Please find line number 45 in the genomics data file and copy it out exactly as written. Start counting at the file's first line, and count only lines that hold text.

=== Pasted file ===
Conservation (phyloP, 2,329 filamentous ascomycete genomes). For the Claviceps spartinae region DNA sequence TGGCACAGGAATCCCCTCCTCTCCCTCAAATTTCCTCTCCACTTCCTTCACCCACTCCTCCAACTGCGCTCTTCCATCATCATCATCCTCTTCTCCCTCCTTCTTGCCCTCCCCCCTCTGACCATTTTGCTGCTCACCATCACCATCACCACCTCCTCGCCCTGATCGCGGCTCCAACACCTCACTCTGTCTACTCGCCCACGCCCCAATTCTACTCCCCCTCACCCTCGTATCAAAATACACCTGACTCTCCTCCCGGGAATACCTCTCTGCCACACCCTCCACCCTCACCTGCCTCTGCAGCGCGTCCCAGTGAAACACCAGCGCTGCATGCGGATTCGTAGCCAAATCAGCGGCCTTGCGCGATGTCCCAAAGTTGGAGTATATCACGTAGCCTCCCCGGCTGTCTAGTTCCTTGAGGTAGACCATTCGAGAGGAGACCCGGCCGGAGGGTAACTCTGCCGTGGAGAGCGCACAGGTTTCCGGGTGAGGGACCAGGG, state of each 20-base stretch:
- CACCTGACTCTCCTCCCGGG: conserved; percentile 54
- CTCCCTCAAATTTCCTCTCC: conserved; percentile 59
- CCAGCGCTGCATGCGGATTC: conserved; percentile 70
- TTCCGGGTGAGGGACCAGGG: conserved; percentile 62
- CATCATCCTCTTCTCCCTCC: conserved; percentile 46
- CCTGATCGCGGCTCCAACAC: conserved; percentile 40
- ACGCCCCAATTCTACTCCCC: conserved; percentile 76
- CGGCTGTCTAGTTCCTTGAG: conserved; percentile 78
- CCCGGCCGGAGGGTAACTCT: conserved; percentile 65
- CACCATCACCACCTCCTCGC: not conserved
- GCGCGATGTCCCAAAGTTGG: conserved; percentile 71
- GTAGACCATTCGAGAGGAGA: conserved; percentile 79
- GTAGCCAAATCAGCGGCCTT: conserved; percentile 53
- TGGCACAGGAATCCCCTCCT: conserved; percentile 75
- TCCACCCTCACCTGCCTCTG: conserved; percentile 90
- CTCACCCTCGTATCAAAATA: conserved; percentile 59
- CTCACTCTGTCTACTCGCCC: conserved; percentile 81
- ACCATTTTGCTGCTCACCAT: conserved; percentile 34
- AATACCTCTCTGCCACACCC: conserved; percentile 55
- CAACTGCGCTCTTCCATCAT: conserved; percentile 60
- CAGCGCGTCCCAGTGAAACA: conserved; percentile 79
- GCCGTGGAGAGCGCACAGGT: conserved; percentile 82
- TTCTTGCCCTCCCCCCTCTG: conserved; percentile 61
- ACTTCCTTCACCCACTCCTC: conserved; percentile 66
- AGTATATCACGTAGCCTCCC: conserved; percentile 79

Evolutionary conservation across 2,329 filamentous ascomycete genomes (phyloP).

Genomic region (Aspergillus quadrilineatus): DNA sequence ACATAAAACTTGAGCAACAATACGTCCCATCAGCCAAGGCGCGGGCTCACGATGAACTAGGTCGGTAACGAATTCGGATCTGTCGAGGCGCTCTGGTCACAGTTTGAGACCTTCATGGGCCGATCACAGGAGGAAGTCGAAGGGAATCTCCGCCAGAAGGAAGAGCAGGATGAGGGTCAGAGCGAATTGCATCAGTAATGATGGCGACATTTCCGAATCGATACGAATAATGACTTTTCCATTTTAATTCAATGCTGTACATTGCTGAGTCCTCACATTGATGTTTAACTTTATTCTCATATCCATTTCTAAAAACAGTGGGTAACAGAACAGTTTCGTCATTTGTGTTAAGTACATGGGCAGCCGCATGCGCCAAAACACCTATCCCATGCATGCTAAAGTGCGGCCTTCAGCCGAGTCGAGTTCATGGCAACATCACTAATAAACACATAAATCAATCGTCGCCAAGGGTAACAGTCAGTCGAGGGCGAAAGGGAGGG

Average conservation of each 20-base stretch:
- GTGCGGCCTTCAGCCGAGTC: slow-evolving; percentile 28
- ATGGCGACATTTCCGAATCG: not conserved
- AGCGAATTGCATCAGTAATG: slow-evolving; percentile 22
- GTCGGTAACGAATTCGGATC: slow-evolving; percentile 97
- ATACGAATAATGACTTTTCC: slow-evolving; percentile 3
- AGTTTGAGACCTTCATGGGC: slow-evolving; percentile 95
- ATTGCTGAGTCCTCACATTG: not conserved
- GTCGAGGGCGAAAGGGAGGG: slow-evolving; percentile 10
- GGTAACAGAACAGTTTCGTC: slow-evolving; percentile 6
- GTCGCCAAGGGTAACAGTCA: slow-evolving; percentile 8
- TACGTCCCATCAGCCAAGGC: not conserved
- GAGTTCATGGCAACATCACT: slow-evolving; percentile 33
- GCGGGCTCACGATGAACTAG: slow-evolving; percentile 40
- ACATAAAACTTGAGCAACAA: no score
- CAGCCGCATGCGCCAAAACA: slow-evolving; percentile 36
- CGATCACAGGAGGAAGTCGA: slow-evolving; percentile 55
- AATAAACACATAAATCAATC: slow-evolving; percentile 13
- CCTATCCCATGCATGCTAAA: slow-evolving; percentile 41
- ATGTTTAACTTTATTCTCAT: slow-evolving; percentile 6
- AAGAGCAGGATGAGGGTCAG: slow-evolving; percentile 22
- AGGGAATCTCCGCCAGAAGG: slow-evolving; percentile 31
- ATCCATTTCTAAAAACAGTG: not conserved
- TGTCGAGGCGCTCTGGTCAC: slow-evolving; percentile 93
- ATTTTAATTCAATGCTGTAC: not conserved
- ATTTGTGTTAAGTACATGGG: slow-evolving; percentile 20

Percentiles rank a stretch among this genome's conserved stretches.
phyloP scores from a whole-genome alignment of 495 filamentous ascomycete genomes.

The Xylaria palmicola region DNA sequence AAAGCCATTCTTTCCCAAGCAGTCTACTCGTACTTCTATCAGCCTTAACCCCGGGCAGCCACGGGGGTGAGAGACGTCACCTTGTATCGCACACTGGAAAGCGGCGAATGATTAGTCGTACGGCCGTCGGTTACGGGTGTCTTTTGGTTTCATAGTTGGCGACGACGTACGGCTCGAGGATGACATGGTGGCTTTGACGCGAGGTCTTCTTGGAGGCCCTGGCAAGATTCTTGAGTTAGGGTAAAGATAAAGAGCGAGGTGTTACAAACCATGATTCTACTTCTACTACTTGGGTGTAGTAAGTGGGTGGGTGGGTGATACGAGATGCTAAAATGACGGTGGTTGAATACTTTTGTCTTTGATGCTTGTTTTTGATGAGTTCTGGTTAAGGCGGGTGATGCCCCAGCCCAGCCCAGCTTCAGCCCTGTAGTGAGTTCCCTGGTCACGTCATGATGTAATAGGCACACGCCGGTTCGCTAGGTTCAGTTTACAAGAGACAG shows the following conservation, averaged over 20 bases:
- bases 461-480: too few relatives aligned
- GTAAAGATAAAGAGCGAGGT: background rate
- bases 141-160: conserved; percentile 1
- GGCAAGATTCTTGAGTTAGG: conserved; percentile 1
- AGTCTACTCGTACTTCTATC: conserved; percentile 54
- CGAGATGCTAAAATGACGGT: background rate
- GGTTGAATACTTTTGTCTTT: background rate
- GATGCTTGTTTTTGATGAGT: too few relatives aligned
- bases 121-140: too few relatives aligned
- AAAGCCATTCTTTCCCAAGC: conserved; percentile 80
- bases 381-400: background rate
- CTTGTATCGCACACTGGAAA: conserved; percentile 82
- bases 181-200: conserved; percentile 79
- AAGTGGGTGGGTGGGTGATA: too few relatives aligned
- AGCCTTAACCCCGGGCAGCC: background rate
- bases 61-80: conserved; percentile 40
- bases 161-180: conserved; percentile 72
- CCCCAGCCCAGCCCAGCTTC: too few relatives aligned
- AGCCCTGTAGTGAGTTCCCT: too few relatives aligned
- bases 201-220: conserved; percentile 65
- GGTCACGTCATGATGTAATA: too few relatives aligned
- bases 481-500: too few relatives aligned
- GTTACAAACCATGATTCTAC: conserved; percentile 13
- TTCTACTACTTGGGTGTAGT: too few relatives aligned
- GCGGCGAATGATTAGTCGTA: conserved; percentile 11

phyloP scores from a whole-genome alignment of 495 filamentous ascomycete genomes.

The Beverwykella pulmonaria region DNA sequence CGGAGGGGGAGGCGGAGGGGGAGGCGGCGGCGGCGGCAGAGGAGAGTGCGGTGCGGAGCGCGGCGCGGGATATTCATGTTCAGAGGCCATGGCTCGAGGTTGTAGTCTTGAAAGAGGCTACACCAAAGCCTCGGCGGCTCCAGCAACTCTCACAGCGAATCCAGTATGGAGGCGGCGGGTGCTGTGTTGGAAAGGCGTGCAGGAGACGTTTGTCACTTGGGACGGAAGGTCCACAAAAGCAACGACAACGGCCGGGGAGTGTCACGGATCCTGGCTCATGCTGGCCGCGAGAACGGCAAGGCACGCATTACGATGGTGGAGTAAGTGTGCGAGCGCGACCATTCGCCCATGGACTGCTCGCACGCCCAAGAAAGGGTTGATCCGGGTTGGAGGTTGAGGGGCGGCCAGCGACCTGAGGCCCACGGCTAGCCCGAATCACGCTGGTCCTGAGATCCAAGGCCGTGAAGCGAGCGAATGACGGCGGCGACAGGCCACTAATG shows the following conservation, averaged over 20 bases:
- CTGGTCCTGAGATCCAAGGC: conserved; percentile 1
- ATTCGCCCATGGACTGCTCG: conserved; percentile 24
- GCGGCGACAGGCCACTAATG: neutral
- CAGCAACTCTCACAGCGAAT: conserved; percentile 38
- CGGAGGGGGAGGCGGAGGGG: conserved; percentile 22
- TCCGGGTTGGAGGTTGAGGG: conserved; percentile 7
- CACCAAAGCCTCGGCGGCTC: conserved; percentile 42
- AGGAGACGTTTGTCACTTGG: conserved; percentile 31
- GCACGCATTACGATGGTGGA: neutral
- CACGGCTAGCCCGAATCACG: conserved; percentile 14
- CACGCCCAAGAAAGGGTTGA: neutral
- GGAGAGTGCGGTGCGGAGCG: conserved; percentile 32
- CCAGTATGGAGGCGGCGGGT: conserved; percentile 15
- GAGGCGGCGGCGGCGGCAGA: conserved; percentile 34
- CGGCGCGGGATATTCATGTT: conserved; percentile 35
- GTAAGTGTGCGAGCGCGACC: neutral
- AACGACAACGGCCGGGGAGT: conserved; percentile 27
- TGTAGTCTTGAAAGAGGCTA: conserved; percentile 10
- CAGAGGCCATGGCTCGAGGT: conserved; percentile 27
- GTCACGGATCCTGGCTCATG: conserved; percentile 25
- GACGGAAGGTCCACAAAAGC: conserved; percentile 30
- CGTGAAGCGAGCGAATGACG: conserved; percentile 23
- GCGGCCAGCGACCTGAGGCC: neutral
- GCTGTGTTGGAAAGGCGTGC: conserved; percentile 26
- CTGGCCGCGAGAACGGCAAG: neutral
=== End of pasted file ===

- CGATCACAGGAGGAAGTCGA: slow-evolving; percentile 55